Scale in pipe-making is used to refer to two related things; the absolute diameter of a given pipe in a rank, or the ratio of diameter to length of a pipe.

Scale as a ratio has an important effect on the sound of the pipe; for flue pipes, thinner pipes (‘narrower” scale) produce a more stringy sound (more overtones) than fatter pipes (“wider” scale) which produce a broader or more flute-like sound (fewer overtones). Compare the proportions of violin and flute pipes to see this difference. Scale is not the only determinant of tone quality, and the design and proportions of the mouth, the pipe material, the wind pressure and the voicing technique also play significant roles.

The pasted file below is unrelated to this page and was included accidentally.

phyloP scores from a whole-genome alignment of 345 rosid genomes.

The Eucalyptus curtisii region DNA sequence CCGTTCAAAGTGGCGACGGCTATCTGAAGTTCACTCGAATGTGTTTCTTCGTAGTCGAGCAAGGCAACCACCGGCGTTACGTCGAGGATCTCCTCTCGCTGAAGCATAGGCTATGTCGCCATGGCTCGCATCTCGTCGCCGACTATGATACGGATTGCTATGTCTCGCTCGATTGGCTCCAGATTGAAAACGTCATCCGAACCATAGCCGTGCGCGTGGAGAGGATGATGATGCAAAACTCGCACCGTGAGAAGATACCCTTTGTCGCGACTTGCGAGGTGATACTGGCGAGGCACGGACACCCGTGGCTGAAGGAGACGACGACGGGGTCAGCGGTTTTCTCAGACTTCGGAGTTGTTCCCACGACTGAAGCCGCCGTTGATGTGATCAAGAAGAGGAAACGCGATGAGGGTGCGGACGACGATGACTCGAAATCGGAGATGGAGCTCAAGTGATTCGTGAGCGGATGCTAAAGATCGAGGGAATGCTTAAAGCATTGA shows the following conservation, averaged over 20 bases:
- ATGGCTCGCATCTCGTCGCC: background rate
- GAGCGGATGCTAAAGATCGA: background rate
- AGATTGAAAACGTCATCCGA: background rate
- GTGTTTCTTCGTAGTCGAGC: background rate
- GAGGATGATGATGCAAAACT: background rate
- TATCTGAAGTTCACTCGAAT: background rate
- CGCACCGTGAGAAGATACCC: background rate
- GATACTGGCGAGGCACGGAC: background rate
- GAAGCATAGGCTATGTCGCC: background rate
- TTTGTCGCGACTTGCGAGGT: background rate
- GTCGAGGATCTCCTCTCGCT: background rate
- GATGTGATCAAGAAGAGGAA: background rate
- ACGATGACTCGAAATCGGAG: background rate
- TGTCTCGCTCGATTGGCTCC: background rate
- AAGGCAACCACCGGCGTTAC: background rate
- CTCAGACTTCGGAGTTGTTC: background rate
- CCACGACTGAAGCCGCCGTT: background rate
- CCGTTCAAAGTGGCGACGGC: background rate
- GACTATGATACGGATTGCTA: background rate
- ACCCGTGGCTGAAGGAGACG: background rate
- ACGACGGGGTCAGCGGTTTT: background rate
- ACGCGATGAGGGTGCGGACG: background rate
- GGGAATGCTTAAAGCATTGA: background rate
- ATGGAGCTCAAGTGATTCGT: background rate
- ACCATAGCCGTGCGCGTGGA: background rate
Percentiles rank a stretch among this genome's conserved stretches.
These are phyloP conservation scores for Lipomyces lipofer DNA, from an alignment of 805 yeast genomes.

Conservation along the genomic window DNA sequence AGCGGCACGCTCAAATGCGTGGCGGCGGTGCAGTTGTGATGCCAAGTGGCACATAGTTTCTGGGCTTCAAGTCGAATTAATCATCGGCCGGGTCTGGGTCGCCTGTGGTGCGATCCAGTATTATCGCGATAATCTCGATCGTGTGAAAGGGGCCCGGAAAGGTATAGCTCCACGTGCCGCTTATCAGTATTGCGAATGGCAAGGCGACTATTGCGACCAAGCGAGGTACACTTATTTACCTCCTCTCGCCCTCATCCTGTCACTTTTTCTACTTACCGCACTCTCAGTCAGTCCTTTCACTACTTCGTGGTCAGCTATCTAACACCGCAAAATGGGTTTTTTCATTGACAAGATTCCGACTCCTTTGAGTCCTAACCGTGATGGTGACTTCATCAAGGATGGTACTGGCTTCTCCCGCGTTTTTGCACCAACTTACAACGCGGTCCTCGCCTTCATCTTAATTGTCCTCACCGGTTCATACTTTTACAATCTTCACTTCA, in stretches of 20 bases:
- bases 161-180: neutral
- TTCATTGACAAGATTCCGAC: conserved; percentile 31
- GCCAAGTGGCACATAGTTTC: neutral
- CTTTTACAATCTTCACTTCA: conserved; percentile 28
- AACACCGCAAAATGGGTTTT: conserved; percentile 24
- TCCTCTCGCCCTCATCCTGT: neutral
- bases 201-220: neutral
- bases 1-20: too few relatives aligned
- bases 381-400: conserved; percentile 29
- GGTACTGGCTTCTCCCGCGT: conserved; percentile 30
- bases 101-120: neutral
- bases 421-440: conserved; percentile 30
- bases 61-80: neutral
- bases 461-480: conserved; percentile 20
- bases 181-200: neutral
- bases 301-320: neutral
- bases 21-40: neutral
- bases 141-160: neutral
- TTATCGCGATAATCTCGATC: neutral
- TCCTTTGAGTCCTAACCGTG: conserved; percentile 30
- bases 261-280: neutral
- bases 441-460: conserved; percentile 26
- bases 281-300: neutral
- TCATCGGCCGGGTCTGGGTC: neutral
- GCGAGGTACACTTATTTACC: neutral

Scale as an absolute measure is used as a practical design specification for a stop, and is normally defined as the diameter of a pipe at 8’C. An organbuilder may specify the scale of the pipe at various points in the rank (each ‘C’ pipe for instance) in order to achieve specific tonal effects. Commonly, the diameter of an organ pipe will halve every seventeen notes; scaling however is a highly sensitive topic and an intrinsic part of tonal design, providing the character of a specific builder’s instruments.